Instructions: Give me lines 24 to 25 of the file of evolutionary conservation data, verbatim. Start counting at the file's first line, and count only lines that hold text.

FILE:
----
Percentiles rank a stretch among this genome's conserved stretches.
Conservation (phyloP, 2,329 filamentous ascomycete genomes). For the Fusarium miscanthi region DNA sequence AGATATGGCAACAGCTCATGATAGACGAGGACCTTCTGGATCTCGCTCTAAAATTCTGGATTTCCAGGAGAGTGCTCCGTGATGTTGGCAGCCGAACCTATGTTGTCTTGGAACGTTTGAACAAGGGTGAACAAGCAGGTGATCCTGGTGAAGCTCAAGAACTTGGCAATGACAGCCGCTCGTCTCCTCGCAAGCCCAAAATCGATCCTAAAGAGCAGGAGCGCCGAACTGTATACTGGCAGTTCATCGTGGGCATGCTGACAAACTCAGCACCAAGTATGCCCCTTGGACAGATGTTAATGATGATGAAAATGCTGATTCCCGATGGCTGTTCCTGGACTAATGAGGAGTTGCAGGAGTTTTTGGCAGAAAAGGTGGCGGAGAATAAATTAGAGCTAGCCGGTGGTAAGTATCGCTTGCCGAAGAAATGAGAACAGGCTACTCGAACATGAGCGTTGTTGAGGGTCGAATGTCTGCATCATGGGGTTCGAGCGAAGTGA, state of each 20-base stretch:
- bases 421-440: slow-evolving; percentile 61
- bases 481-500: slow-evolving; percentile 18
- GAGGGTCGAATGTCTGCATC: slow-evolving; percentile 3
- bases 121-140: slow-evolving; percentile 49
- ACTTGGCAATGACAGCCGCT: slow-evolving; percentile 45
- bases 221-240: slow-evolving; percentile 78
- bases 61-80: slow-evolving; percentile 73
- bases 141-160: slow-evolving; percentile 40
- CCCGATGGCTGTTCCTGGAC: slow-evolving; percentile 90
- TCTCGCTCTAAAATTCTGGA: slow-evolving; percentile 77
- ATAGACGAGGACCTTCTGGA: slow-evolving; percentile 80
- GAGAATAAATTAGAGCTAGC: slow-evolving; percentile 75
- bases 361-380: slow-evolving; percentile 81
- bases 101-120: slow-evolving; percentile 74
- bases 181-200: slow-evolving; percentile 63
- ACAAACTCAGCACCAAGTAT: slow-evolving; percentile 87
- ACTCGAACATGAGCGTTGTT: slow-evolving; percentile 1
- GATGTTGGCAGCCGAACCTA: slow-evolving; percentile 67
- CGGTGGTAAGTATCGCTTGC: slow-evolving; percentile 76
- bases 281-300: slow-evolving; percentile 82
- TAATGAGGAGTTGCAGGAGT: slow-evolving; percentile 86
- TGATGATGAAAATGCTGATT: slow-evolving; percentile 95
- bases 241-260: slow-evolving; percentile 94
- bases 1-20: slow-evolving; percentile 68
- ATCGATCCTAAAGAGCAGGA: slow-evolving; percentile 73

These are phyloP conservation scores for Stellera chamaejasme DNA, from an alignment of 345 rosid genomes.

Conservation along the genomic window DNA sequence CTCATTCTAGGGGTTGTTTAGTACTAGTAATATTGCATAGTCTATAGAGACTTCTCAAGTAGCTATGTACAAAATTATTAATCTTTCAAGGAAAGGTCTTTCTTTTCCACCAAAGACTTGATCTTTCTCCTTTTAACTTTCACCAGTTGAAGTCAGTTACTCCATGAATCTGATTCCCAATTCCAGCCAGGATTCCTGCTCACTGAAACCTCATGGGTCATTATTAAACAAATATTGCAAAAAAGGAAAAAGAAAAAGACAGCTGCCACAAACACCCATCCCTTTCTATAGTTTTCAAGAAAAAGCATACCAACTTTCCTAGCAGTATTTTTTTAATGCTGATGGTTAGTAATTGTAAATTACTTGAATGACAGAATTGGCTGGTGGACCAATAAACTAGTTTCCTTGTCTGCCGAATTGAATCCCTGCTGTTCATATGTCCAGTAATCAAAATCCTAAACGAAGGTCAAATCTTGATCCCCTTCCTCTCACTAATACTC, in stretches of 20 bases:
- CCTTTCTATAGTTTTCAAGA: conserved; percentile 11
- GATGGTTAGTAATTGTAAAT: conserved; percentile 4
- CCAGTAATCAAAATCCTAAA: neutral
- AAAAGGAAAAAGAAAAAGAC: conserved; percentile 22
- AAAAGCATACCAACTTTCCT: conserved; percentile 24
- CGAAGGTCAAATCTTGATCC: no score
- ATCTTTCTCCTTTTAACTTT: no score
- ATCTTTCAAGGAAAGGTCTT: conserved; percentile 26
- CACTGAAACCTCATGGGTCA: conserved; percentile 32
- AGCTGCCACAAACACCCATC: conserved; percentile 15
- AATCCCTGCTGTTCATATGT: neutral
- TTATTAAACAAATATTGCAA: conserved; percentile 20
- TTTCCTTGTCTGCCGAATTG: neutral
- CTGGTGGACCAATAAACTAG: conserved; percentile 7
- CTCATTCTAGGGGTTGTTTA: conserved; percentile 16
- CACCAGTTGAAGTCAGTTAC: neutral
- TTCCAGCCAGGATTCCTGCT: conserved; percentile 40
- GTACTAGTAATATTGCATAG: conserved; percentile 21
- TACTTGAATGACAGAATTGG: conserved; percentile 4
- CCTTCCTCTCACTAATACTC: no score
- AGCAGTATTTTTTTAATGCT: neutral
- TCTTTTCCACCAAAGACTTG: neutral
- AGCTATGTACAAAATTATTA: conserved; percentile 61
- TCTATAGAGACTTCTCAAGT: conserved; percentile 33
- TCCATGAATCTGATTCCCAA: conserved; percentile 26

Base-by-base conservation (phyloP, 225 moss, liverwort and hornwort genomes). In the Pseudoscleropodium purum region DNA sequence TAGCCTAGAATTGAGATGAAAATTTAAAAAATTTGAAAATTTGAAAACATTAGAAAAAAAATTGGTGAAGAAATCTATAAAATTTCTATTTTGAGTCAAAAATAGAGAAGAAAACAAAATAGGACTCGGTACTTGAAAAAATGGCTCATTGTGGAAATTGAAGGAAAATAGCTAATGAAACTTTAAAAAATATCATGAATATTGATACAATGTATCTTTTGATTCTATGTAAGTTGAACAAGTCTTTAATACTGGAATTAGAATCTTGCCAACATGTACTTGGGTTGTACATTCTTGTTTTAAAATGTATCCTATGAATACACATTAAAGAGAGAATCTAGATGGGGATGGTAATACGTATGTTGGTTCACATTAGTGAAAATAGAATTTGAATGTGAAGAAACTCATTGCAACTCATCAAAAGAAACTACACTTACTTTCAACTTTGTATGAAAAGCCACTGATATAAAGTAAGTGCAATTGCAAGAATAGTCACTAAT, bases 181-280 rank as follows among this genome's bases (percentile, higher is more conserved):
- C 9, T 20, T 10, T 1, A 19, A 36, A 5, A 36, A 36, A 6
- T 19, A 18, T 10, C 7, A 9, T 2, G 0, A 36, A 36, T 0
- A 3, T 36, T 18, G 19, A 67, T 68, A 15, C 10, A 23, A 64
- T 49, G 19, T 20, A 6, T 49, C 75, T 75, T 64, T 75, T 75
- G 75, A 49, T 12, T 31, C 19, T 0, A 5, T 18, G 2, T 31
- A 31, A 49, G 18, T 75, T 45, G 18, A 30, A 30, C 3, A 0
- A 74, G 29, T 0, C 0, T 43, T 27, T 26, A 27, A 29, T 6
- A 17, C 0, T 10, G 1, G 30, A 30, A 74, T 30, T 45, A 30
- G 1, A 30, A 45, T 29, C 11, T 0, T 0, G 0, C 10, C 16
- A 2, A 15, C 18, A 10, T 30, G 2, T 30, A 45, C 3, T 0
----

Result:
- TGATGATGAAAATGCTGATT: slow-evolving; percentile 95
- bases 241-260: slow-evolving; percentile 94